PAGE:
O.A.R. returns to Vail for free show Saturday

Alan Sculley
Daily Correspondent
O.A.R. lead singer Marc Roberge founded the band in 1996 with his Rockville, Maryland high school classmates, drummer Chris Culos, guitarist Richard On, and bassist Benj Gershman (saxophonist Jerry DePizzo joined while the group was at Ohio State University).
Josh Goleman | Special to the Daily |

If you go ...

What: O.A.R.

Where: Solaris, Vail.

When: 7 p.m. Saturday.

Cost: Free.

More information: Visit

O.A.R.’s latest album may be called “The Rockville LP,” but don’t take the title to mean it was recorded in the group’s home town of Rockville, Maryland.

In fact, the foundation of the album came together during an early session with songwriter and producer Nathan Chapman in Nashville in 2013.

Then other parts for the album were recorded in a host of non-studio settings in summer 2013 as O.A.R. toured amphitheaters across the United States.

“We brought a recording rig out and we utilized every venue that we were at,” sax player Jerry DePizzo said. “We would record guitars outside in Virginia at a show and we would have a soundstage in Connecticut and we would be doing handclaps at the end of (the song) ‘I Will Find You,’ and piano we would do at Saratoga Springs because they have a bunch of Steinways just sitting there.”

“Music’s never done. So it’s constantly evolving and it’s constantly changing. That’s what makes it fun and that’s why we keep on coming back every night and playing shows.”Jerry DePizzoO.A.R. sax player

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But the album title is fitting because the group drew inspiration for the project by returning to Rockville and revisiting the community that still feels like home nearly two decades after the group began its journey together as O.A.R.

“The band was looking for a concept for the record, looking for something to really creatively sink our teeth into,” DePizzo said, looking back at the beginnings of “The Rockville LP.” “So we figured, let’s go back home. Let’s go back to the Rockville area. We went down the same roads, went to (drummer) Chris (Culos’) basement and kind of recharged and reconnected with that energy and that spirit that first got everybody together playing gigs and things. That was enough to recharge the creative batteries and go out and finish the record.”

DePizzo credits Chapman (best known for his work with Taylor Swift) for helping for helping to get the project off to a strong start. He and O.A.R. singer Marc Roberge had met during an event in Los Angeles and decided to try writing together.


These Nashville sessions produced four of the album’s most concise and poppy songs — “Peace” (a tune with a Lumineers-ish folk feel) “Two Hands Up” (which has some electronic touches) “Favorite Song” (a sunny reggae-pop track) and “We’ll Pick Up Where We Left Off” (which sounds like a song Train would like to write). These songs gave O.A.R. a foundation for “The Rockville LP” and met one key goal for the album — to have songs that could be sent to radio as singles.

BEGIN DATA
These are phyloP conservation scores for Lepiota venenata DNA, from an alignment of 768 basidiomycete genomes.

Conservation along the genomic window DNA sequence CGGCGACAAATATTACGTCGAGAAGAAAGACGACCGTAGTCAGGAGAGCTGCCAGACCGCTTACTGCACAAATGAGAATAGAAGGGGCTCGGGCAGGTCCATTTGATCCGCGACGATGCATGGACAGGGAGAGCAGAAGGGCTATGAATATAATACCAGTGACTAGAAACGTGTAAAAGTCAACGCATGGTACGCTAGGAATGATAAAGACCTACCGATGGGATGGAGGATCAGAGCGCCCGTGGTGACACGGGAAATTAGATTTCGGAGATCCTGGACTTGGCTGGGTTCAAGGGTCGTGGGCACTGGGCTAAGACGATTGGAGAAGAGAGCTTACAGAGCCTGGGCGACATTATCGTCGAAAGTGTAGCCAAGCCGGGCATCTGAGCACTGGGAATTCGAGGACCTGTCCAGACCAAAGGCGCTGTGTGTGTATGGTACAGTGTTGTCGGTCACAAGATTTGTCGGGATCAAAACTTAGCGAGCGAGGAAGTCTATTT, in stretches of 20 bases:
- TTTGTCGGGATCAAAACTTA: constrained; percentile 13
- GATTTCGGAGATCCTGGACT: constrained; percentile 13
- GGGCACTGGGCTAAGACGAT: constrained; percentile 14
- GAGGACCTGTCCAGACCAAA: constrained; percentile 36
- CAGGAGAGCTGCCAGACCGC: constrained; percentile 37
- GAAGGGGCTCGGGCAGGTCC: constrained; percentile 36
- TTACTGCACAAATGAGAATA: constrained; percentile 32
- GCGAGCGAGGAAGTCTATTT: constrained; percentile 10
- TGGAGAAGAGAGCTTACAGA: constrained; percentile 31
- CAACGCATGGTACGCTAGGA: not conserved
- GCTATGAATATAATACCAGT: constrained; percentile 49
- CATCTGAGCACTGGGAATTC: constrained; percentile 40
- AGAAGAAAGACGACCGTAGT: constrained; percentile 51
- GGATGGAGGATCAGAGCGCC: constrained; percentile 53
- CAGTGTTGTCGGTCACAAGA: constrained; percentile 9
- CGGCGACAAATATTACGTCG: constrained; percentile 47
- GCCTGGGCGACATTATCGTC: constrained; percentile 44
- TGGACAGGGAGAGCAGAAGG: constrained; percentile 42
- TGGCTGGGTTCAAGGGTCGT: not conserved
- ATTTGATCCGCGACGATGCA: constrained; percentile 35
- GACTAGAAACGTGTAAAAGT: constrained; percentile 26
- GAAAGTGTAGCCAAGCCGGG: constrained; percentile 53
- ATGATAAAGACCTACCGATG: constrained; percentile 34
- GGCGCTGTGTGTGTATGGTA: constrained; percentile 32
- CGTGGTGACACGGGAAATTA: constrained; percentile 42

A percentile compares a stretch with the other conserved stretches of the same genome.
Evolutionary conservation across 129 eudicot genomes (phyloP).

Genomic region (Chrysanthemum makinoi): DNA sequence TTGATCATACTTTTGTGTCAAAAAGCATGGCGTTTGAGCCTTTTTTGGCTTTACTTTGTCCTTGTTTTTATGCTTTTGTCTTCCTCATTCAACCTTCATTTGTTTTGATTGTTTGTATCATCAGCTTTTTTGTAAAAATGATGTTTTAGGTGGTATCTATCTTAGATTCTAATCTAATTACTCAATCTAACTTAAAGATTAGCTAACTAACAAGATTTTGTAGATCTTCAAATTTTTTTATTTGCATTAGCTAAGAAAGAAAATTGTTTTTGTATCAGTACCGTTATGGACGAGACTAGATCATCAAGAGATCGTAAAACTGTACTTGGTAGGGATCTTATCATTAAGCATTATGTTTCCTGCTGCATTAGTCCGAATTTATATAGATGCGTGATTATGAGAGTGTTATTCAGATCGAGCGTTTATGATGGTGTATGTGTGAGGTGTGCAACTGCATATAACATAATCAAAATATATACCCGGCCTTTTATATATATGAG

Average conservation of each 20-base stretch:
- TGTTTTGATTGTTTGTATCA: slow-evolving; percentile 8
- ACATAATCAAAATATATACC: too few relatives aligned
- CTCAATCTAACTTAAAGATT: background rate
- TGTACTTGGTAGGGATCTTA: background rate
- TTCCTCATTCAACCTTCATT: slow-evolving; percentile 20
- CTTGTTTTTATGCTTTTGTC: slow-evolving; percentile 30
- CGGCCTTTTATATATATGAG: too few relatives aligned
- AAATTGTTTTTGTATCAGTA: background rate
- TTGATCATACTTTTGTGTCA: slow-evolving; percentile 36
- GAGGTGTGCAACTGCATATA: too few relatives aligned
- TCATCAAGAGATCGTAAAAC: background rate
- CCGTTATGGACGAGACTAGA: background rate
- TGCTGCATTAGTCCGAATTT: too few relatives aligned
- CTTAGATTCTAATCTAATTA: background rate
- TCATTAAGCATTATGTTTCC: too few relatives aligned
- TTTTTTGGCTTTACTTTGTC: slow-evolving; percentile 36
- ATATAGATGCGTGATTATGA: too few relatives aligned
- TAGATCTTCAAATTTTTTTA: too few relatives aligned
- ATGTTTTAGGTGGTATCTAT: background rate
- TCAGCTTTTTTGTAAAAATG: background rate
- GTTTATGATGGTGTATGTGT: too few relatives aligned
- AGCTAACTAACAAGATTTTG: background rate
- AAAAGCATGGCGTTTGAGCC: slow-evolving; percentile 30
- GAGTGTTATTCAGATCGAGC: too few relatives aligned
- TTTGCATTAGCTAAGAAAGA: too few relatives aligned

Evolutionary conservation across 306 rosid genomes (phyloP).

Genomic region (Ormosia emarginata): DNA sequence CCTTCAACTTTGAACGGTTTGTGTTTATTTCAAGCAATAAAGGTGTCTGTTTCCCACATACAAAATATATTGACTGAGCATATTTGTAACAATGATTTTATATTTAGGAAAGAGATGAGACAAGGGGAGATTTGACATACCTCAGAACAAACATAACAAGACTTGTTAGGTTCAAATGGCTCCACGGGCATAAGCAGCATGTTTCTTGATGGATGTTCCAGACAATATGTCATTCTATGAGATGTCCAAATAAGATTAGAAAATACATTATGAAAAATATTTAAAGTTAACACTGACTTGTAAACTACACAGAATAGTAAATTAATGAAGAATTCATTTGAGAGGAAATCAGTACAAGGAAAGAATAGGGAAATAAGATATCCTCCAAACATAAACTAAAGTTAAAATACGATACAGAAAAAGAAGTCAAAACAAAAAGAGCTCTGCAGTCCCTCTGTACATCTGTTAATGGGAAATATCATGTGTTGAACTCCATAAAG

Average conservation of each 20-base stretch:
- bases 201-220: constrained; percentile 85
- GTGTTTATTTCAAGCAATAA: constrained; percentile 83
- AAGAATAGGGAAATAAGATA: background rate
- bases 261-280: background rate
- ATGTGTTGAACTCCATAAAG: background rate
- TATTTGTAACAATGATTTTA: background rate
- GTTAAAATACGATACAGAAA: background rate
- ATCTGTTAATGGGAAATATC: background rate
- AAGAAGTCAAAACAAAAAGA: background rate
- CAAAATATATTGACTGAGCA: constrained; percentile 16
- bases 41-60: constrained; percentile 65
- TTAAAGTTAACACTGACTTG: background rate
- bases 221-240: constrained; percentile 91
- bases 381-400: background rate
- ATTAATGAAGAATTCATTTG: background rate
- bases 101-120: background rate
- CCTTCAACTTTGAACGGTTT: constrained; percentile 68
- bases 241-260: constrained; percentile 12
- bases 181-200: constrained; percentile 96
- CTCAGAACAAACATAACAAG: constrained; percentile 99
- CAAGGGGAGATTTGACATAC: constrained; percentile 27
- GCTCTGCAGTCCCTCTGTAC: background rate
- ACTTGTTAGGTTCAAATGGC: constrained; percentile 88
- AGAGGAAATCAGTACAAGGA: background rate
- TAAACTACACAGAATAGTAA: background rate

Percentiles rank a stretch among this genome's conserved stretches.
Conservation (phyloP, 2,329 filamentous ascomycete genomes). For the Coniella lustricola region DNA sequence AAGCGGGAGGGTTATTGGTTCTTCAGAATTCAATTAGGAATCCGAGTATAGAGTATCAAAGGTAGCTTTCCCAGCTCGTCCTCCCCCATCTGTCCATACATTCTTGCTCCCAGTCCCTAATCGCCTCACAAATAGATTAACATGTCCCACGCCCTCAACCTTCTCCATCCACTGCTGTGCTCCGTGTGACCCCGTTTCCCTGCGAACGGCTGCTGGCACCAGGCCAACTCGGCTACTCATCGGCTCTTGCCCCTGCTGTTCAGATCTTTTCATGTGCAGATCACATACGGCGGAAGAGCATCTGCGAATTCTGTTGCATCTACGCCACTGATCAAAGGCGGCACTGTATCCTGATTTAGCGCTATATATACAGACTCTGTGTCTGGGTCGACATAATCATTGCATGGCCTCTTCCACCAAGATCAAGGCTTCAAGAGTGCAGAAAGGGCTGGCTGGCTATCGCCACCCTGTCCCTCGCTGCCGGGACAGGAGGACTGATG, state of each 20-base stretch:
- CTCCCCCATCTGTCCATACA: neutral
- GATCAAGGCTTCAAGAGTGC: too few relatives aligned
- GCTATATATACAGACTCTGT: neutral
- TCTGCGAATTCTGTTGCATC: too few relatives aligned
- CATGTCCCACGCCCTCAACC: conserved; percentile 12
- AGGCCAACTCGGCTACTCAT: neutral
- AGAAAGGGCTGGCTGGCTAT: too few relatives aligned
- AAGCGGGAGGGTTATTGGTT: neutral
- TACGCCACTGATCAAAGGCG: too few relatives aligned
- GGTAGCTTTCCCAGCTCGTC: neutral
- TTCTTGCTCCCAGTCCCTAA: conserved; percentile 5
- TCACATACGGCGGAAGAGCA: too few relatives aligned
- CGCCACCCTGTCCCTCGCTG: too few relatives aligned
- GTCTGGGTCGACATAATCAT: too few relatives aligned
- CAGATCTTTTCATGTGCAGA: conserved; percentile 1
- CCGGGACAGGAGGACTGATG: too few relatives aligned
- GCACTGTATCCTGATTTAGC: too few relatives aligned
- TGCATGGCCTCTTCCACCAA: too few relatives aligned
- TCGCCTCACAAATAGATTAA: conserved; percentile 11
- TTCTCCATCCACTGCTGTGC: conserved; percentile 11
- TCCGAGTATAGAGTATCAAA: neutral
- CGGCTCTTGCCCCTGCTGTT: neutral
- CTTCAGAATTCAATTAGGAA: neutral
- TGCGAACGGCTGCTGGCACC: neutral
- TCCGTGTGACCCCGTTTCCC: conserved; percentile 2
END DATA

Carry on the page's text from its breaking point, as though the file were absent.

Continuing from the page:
Having the radio-ready songs in hand allowed O.A.R. to connect with something else that relates to Rockville — the attitude they had back in 1996, when Culos, singer Marc Roberge, guitarist Richard On and bassist Benj Gershman got together as students at Wootton High School in Rockville to form the band. (DePizzo joined O.A.R. after meeting the band during college at Ohio State.).

Back then, there were no thoughts about writing singles or paying attention to songwriting conventions or rules. The guys in O.A.R. simply wrote whatever music formed in their imaginations. DePizzo said the band wanted to reconnect with their inner 16-year olds and the freedom they felt in making music. And having four potential singles already in hand let the group, in DePizzo’s words, get “a lot weirder” with some of the other songs.

“Once we knew that we had some (radio-ready) material that we felt was going to connect with people, regardless of whether they are fans or not, we felt we could really focus on some material that conceptually can expand the borders a little bit more, open up the borders,” DePizzo said.

Those “weirder” songs include such extended tracks as “Caroline the Wrecking Ball,” “I Will Find You” and “The Architect,” which make room for more intricate arrangements, stylistic left turns, solos and instrumental interplay.

Those songs hearken back to O.A.R.’s early albums, which found the group fusing a wide range of influences (including pop, reggae and island music) in songs that often topped five minutes and usually expanded further in concert, where the band improvised liberally on its music. That approach gained O.A.R. a strong following within the jam band community.

Wanting to expand the group’s audience and develop their songwriting chops, O.A.R. began to concentrate on tightening up its songwriting as it made albums such as “Stories of a Stranger” (2006), “All Sides” (2008) and “King (2011).

Those albums did indeed grow the band’s audience, and now O.A.R. is on tour behind “The Rockville LP,” hoping to continue to reach new fans.

Having already explored some of the new songs during shows this past summer and fall, DePizzo said the new songs should continue to take on new dimensions this winter.

“Music’s never done,” he said, including earlier material in the quotient. “So it’s constantly evolving and it’s constantly changing. That’s what makes it fun and that’s why we keep on coming back every night and playing shows is that we get to challenge ourselves and come up with cool, new creative ways to play the songs everyone knows and loves.”

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